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Reading out Fisher information from the zeros of the point spread function

MPS-Authors

Paúr,  M.
External, Max Planck Institute for the History of Science, Max Planck Society;

Stoklasa,  B.
External, Max Planck Institute for the History of Science, Max Planck Society;

Koutný,  D.
External, Max Planck Institute for the History of Science, Max Planck Society;

Řeháček,  J.
External, Max Planck Institute for the History of Science, Max Planck Society;

Hradil,  Z.
External, Max Planck Institute for the History of Science, Max Planck Society;

Grover,  J.
External, Max Planck Institute for the History of Science, Max Planck Society;

Krzic,  A.
External, Max Planck Institute for the History of Science, Max Planck Society;

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Sanchez-Soto,  L. L.
Quantumness, Tomography, Entanglement, and Codes, Leuchs Division, Max Planck Institute for the Science of Light, Max Planck Society;

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Citation

Paúr, M., Stoklasa, B., Koutný, D., Řeháček, J., Hradil, Z., Grover, J., et al. (2019). Reading out Fisher information from the zeros of the point spread function. Optics Letters, 44(12), 3114-3117.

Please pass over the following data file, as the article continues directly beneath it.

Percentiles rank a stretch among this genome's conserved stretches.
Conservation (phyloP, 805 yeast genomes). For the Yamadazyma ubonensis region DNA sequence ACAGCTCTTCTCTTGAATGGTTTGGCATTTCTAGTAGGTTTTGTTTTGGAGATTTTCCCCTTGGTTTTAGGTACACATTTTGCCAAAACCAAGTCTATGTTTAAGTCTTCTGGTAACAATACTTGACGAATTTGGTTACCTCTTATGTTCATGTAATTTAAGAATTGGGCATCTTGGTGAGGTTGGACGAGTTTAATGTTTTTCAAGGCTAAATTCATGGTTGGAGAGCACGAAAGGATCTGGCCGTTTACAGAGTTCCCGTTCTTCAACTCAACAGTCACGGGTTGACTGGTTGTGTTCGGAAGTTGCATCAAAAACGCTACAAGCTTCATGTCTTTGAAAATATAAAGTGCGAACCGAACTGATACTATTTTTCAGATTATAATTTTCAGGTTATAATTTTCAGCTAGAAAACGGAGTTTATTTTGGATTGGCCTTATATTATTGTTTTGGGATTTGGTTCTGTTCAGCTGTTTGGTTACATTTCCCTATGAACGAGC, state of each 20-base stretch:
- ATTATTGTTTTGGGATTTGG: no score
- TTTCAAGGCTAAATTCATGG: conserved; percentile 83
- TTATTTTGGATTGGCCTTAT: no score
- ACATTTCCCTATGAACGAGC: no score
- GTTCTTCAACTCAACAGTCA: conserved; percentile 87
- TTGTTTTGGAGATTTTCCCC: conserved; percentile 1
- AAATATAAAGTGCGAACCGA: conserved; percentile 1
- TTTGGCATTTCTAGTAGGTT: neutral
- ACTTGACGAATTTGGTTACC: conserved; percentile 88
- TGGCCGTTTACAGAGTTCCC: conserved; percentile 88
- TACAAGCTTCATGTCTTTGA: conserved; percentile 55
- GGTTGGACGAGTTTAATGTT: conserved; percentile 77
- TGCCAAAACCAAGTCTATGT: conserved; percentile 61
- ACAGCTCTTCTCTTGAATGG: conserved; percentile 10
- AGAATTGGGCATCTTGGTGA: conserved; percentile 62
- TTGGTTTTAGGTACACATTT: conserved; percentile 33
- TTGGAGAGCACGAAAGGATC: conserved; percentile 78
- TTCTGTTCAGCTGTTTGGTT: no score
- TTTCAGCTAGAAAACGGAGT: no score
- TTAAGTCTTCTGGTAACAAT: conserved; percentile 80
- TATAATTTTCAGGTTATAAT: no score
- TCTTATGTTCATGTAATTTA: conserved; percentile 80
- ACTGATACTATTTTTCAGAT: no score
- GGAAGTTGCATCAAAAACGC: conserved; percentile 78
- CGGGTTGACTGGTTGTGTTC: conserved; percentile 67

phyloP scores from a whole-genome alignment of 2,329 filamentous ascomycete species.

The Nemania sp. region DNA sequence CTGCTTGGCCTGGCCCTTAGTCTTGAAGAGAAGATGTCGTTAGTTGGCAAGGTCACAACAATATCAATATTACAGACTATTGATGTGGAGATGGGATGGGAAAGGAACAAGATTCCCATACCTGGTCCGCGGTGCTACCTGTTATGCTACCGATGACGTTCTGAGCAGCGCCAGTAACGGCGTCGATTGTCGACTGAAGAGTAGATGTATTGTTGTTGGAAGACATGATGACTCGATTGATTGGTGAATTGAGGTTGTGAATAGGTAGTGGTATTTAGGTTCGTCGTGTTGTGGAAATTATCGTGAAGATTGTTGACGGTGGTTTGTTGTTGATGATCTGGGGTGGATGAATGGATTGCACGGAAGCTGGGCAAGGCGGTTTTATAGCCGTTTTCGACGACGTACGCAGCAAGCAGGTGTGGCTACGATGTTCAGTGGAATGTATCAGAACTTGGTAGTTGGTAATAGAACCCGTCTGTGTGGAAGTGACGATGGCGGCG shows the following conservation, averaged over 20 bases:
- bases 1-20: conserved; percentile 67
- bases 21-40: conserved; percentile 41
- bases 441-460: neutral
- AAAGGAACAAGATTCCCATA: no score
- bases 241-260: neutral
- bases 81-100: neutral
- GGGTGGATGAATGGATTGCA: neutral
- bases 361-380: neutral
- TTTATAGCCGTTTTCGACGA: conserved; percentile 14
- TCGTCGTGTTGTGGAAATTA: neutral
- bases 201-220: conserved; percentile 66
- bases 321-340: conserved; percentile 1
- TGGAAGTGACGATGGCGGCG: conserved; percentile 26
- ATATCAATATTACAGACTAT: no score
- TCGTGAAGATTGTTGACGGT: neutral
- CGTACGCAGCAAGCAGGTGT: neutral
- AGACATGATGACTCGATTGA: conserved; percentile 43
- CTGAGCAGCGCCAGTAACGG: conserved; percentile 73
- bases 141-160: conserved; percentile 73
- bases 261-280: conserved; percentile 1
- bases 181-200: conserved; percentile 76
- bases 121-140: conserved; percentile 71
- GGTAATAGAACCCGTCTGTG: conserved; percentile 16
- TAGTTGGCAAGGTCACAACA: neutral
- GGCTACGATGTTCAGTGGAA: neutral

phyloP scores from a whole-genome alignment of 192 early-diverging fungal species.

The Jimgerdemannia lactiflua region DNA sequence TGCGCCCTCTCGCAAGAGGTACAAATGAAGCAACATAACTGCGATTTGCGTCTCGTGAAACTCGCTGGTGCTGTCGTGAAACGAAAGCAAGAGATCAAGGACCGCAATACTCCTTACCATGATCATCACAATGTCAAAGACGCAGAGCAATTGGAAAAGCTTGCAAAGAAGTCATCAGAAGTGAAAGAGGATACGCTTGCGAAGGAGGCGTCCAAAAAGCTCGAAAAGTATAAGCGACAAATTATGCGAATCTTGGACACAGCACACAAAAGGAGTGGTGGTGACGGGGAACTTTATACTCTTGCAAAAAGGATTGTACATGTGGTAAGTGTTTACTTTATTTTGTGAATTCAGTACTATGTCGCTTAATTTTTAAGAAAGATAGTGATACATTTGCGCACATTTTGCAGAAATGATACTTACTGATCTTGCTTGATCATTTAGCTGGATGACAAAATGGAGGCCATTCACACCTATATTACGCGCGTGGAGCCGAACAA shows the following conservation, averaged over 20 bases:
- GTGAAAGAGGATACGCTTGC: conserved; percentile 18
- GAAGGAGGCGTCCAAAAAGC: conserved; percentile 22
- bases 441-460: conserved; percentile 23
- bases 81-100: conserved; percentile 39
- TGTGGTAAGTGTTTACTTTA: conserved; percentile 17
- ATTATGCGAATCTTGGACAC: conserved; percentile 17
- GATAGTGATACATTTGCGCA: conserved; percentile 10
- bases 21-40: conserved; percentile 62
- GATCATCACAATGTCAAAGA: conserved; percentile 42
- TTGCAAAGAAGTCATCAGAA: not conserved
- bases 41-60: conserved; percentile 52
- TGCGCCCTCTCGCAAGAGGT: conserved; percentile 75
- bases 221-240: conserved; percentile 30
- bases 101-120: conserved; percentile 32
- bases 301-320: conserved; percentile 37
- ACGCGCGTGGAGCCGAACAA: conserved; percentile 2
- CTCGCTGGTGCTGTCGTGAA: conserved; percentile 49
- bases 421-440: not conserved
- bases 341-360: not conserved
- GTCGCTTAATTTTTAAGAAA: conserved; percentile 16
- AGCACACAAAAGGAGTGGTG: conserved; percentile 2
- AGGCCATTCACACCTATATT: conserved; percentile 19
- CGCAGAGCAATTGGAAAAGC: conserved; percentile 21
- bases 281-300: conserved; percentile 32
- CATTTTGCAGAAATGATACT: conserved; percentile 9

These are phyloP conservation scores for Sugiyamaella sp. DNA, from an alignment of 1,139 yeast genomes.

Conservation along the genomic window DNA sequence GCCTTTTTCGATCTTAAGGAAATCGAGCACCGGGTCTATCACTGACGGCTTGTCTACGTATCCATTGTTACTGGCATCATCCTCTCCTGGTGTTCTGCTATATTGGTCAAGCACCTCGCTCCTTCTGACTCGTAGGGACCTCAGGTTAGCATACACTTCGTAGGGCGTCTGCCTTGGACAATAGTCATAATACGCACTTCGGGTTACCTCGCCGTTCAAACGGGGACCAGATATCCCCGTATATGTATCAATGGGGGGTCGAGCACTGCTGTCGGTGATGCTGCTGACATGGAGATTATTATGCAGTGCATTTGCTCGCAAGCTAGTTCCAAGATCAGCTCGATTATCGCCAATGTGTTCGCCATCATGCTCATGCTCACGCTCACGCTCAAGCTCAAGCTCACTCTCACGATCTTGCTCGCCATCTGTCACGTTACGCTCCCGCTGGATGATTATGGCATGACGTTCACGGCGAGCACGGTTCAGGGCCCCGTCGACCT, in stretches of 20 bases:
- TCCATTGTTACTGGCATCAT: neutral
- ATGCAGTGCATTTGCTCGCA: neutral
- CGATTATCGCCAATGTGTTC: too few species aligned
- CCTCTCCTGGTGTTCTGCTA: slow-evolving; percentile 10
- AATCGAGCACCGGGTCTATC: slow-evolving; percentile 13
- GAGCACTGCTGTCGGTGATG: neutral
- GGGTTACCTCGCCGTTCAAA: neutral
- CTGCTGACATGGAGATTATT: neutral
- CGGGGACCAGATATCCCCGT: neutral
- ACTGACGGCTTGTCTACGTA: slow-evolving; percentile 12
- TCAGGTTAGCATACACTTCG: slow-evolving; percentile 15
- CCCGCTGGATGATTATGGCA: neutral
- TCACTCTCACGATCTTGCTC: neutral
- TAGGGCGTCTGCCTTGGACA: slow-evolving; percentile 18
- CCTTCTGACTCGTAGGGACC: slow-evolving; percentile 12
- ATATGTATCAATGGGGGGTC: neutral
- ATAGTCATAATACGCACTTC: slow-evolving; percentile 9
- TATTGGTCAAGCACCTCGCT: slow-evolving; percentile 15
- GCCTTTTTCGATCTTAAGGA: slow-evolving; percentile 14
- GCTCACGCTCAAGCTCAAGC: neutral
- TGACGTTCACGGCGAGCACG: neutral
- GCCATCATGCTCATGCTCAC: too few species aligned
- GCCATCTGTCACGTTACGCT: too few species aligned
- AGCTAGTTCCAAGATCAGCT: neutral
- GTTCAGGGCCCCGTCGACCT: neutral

Cite as: http://hdl.handle.net/21.11116/0000-0006-DF2D-E
Abstract
We show that, for optical systems whose point spread functions exhibit isolated zeros, the information one can gain about the separation between two incoherent point light sources does not scale quadratically with the separation (which is the distinctive dependence causing Rayleigh’s curse) but only linearly. Moreover, the dominant contribution to the separation information comes from regions in the vicinity of these zeros. We experimentally confirm this idea, demonstrating significant superresolution using natural or artificially created spectral doublets.